Douglas has campaigned for people with life limiting health conditions and raises funds to help those who are living with conditions to live well, all whilst playing a key role within e-club South West Peninsula Rotary Club.
In his nomination, then District Governor (1175, which is Rotary in the South West Peninsula) William Wills writes: “We cannot think of anyone more worthy for this award. Douglas would not expect to be nominated due to his humble nature.”
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And yet the Rotarian from Ham, near Plymouth, is a whirlwind within his community, engaged with a number of projects and he campaigns for those with life-limiting conditions.
In 2018, supported by his wife Annemarie, Douglas led the team to set up the Plymouth Group of the Motor Neurone Disease (MND) Association.
His efforts ensured that Plymouth City Council adopted the MND Charter in October 2018, to help ‘influence positively the quality of life for people with MND and their carers in the community’.
Douglas overcame his own health issues to organise events and activities to fund-raise for the charity – from cake sales to a dinner dance.
He also gained the support of Plymouth Argyle Football Club through the Argyle Community Trust.
This initiative has gained considerable political support, notably a campaign to widen the message of ‘scrap6months’ – a pledge to ensure that people who are terminally ill can access welfare benefits quickly and sensitively.
Douglas set up the MND group, along with the help of Annemarie and the association’s area co-ordinator, because he felt an affinity since he has been living with a life-limiting condition.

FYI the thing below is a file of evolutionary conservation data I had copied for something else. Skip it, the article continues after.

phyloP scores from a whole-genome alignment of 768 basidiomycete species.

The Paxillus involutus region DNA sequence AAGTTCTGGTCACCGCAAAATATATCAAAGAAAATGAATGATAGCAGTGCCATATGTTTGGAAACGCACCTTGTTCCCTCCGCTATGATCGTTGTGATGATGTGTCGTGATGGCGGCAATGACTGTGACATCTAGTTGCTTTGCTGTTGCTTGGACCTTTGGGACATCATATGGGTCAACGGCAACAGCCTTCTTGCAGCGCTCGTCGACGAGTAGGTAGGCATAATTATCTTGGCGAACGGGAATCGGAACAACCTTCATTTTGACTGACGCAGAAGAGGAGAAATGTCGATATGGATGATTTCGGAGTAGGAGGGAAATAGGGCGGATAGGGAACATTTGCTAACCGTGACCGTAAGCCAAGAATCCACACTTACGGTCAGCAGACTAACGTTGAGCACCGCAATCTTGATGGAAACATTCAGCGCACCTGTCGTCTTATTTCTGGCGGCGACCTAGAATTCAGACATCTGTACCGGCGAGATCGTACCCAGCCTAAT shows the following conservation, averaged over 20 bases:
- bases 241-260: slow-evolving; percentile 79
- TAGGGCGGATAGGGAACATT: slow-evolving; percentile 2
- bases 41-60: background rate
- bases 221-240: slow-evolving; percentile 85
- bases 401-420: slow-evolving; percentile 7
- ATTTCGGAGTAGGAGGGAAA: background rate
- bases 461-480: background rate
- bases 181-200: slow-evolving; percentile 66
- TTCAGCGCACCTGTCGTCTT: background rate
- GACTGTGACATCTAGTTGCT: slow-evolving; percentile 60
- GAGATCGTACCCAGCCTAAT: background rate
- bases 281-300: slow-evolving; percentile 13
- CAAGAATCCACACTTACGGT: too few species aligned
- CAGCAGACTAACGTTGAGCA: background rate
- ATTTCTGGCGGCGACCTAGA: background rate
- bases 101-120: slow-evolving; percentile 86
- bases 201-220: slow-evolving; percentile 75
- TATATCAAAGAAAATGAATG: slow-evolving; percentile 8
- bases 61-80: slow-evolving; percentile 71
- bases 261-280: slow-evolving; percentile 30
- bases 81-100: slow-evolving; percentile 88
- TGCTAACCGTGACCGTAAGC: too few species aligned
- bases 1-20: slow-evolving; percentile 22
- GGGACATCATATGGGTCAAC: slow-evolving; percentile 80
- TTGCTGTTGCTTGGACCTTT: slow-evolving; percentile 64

One of Douglas’s achievements through campaigning was to assist a young patient getting moved to suitable ground floor accommodation after a gruelling two-hour meeting with the local housing authority.
Douglas has been on kidney dialysis for nine hours each night for a considerable period of time and was in need of a kidney transplant. He never complains and, on March 24th this year, he received a kidney transplant.
After joining Rotary, Douglas became a Community Ambassador for Kidney Research UK. He is a volunteer raising the profile of the organisation across the south-west.
Throughout the pandemic, Douglas has used his social media skills to create an online following which has brought kidney disease to the forefront of people’s thinking.
Douglas has used his experience to help others, creating resources, which were not there before.
During March, and before the transplant, Douglas overcame his limitations by walking at least 8,500 steps a day for a full month in aid of Kidney Research UK.
While waiting for the transplant, Douglas had to overcome lethargy, weakness, shortness of breath, congestive heart failure and many other associated factors in order to help raise funds to help other people who are living with the same condition.
“Kidney disease ruins and destroys lives,” he said.
Douglas joined the e-Club on the day it chartered and plays an integral part in the club where he is the lead for the Twitter social media. On a daily basis, he interacts with organisations, volunteers and the public to promote the work of the club.
As a Rotarian, he has contributed ideas of how the club can get involved with activities locally.